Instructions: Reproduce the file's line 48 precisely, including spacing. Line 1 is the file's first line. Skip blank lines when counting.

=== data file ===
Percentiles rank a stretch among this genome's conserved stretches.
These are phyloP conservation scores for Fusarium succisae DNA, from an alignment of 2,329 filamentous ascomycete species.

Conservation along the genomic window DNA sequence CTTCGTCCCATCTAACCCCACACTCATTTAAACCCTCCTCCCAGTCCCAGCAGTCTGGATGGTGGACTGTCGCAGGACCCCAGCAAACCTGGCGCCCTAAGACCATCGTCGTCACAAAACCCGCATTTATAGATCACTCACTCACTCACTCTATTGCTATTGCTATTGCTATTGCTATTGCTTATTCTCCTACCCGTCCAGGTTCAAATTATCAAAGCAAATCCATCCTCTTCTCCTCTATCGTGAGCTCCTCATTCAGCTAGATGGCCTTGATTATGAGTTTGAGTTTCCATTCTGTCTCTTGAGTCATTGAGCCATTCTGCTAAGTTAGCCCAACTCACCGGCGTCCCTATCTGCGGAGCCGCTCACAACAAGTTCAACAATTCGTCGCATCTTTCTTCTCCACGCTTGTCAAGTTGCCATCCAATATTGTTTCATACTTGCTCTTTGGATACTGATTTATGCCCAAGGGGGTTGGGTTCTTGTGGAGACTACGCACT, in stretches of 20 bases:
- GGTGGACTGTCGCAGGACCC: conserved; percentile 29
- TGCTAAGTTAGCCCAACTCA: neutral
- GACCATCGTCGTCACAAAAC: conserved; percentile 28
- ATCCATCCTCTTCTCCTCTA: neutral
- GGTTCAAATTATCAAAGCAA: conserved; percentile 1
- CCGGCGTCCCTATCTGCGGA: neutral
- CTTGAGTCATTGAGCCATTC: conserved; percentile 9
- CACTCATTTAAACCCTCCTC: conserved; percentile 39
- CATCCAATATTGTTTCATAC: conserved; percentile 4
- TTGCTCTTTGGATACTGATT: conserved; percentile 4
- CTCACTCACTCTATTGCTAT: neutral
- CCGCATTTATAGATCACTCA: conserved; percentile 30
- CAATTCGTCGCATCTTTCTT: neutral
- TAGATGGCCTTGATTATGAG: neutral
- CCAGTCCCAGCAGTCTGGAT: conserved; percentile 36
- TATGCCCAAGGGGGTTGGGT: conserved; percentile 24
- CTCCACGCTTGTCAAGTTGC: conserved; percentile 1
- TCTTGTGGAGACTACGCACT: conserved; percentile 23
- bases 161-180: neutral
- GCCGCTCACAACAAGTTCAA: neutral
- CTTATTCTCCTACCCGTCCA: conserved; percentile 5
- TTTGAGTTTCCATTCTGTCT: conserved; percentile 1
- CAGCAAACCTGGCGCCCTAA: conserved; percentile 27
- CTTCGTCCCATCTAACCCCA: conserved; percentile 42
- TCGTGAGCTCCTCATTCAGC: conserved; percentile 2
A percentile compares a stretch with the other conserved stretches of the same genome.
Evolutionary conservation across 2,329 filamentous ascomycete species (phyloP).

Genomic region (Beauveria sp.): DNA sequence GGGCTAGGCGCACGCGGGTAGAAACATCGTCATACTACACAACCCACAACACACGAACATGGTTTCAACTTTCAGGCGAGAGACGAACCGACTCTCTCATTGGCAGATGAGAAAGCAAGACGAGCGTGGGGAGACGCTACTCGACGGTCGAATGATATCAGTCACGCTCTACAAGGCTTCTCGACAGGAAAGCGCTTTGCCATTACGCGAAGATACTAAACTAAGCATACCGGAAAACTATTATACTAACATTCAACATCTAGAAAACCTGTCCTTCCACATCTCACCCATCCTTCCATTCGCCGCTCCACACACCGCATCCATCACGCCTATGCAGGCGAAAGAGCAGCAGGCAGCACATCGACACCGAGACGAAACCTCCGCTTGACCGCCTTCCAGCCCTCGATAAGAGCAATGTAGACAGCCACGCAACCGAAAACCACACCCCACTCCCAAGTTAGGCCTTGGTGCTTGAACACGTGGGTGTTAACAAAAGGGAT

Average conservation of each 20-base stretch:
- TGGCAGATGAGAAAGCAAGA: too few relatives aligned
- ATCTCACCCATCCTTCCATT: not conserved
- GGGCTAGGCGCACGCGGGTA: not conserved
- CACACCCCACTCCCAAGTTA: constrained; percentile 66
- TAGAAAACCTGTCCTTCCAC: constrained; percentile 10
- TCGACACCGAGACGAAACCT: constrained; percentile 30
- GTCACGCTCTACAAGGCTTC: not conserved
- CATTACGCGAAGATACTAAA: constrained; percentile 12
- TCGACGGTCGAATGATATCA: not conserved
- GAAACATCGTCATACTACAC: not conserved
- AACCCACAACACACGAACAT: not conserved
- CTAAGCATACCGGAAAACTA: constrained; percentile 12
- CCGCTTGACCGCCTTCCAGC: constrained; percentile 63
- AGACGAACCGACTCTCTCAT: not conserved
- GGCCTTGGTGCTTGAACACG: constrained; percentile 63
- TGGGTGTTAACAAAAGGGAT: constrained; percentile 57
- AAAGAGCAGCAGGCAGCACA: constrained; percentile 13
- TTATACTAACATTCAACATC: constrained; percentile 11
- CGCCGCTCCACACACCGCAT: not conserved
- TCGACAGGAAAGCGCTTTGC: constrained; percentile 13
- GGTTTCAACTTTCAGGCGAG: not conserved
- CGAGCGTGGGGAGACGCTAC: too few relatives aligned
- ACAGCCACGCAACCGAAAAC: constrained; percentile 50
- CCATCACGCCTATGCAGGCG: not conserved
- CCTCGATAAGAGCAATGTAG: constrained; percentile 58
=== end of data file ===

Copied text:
- TGGGTGTTAACAAAAGGGAT: constrained; percentile 57